Lomography created 3 different LomoChrome stocks over the years – Turquoise and Purple, which are very recognizable due to their intense color effects and is the type of film you would want to save for special occasions or experiment with places you’ve photographed many times before. The Metropolis is Lomography’s newest version of LomoChrome film. The Metropolis has a milder color effect, making it more of an everyday film. Metropolis desaturates colors, mutes tones and yields more contrast. It has amazing exposure latitude which allows you to shoot it from 100-400 ISO.
LomoChrome Metropolis images shot at 200 ISO
Following up on their success of LomoChrome Purple and LomoChrome Turquoise, Lomography introduces a completely new edition of film, calling it LomoChrome Metropolis. It’s a color negative film that’s available in 35 mm, 120 (medium format) and 110 (pocket film). Using a unique chemical formula, the film profile is desaturated colors, muted tones with a contrast pop. Lomography’s objective was to create a completely new look with a desaturated aesthetic, capturing the nostalgia of old photos and old-time movies.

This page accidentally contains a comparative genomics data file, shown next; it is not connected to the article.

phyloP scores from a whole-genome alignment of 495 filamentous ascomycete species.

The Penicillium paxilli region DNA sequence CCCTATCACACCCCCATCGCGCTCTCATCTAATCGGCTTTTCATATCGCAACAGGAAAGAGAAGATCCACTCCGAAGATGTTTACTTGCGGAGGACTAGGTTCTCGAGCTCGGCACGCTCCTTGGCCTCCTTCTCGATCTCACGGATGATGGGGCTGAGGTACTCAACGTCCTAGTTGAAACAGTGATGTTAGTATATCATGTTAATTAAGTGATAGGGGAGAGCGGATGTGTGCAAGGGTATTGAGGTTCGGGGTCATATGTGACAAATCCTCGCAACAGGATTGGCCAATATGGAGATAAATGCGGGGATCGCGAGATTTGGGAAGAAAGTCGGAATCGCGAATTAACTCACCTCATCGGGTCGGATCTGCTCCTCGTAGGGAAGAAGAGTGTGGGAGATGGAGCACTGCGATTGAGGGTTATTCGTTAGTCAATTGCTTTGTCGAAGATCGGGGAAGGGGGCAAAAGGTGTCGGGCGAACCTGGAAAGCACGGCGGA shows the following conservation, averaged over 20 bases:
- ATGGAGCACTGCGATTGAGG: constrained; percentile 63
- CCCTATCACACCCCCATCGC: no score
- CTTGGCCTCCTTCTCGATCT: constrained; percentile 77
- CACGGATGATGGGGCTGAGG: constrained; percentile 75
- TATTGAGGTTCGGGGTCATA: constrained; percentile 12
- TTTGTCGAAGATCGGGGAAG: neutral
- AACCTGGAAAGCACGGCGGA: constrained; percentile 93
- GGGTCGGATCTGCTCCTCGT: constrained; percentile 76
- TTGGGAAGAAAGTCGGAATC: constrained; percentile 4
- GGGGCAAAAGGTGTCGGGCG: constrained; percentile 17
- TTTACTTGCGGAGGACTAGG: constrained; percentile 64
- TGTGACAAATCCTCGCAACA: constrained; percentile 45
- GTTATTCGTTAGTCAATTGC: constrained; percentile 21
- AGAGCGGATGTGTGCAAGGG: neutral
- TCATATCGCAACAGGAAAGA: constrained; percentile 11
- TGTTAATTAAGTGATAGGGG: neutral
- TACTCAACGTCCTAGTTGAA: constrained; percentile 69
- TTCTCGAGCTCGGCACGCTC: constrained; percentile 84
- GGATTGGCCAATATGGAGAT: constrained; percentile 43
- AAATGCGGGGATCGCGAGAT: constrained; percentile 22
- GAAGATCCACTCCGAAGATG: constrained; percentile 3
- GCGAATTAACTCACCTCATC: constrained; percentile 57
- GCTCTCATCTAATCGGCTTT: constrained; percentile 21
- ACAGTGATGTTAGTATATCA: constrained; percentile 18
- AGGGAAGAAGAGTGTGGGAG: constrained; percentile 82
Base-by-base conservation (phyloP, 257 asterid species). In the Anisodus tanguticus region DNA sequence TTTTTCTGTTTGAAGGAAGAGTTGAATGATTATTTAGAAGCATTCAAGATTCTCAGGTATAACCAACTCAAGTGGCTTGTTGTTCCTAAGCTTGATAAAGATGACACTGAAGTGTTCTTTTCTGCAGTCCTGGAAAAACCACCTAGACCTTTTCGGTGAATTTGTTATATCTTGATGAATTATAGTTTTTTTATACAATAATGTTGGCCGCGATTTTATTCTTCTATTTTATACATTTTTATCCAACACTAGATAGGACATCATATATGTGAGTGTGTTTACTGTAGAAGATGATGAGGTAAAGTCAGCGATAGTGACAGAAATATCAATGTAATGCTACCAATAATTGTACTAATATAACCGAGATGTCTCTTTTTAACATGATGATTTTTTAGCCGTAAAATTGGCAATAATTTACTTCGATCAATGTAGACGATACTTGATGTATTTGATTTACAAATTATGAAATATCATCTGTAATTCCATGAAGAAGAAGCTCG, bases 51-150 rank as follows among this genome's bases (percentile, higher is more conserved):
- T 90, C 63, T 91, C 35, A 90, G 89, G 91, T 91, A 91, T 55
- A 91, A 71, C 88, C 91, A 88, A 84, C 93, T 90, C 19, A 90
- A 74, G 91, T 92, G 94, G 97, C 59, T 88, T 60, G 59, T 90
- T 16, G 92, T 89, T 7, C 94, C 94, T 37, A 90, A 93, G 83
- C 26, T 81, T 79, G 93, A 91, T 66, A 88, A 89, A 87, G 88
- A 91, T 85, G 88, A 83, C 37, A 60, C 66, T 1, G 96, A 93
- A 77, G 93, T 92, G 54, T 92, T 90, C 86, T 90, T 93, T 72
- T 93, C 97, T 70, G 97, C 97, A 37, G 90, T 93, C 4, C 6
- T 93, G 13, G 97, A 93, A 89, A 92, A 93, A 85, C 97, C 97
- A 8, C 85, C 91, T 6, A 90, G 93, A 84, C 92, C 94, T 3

The researched the abandoned processes of production of creating in the early days to find formula and process of creating a nostalgic feel. Their film is composed of layers of chemical reactors and light-sensitive silver halide crystals. The new composition of emulsion types in different layers uniquely arranged produces an image that with defined contrast and desaturated look with muted colors.
- Film type: Color negative
- Processing: Standard C-41
- Formats: 35 mm (also available in bulk rolls for DIY handspooling), 120 (medium format), 110 (pocket film) and 16 mm (motion picture film, please note that we can only produce this format if we reach a minimum of 500 rolls backed for this pledge)
- Sensitivity: 100–400 extended ISO
- Color Balance: 5500 K (Daylight Balanced)
- Grain: Fine grain structure for high optical fidelity
- Characteristics: Deep blacks, curved highlights and stark tonal curve for dramatic exposures